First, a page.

The (under) performance of mega-projects: a meta-organizational perspective

Colm Lundrigan, Nuno Gil, Phanish Puranam

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This study links evolution in organizational structure to ambiguity in the definition of performance in the context of organizations formed to develop long-lived infrastructure: so-called ‘mega-projects’. Based on a longitudinal, inductive analysis of three mega-projects in London, we argue that a mega-project is a meta-organization with two symbiotically-related constituent structures. The core, led by a coalition, is a mutable collective that shares control over the goal of the project and corresponding high-level design choices. The periphery is a supply chain selected to design and build the infrastructure, but lacks the authority to change the high-level choices. As the mega-project structure evolves over time, we show that the founders and new comers renegotiate the high-level choices and slippages in performance targets ensue. The conflation of committals to different baselines, differing preferences for efficiency and effectiveness, and rivalry in high-level choices gives rise to competing performance narratives which cannot be reconciled. Thus, we argue, the disappointing and controversial (under) performance of mega-projects may be a result of how their organizational structure develops, rather than due to any agency or competence related failure per se.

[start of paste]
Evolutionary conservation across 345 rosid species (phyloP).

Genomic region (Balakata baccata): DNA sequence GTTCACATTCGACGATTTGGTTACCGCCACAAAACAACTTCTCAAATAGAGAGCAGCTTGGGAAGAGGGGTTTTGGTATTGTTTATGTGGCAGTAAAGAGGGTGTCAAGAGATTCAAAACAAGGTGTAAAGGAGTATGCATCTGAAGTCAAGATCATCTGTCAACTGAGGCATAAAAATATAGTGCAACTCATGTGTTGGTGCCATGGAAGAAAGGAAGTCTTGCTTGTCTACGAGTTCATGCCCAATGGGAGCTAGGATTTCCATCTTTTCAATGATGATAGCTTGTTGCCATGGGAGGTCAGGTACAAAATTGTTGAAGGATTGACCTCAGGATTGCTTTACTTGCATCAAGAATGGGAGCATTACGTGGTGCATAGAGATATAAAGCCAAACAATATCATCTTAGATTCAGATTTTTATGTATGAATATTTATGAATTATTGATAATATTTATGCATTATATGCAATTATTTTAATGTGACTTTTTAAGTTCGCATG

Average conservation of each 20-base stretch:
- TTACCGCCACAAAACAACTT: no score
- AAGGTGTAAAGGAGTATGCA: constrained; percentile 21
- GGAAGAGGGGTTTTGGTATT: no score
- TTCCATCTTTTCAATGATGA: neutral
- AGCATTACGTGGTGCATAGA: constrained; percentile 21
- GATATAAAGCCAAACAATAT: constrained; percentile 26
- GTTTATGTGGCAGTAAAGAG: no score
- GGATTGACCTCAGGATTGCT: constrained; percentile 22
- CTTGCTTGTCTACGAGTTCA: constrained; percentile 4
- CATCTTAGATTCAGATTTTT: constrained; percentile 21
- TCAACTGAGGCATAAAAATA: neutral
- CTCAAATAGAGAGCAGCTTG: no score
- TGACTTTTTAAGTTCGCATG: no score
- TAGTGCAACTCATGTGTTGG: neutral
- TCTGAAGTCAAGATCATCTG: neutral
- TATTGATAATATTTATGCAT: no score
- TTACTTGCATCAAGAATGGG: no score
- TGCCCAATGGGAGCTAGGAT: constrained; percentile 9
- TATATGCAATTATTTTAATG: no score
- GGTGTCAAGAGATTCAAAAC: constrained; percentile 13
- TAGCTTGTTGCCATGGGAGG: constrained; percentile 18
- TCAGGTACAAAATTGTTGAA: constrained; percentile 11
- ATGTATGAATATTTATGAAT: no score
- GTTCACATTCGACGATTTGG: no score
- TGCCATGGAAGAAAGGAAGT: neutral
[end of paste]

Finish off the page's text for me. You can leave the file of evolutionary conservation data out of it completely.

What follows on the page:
Original languageEnglish
JournalAcademy of Management. Annual Meeting Proceedings
Issue number1
Publication statusPublished - Dec 2014


  • mega-projects performance, organization design, structure, evolution, meta-organizations


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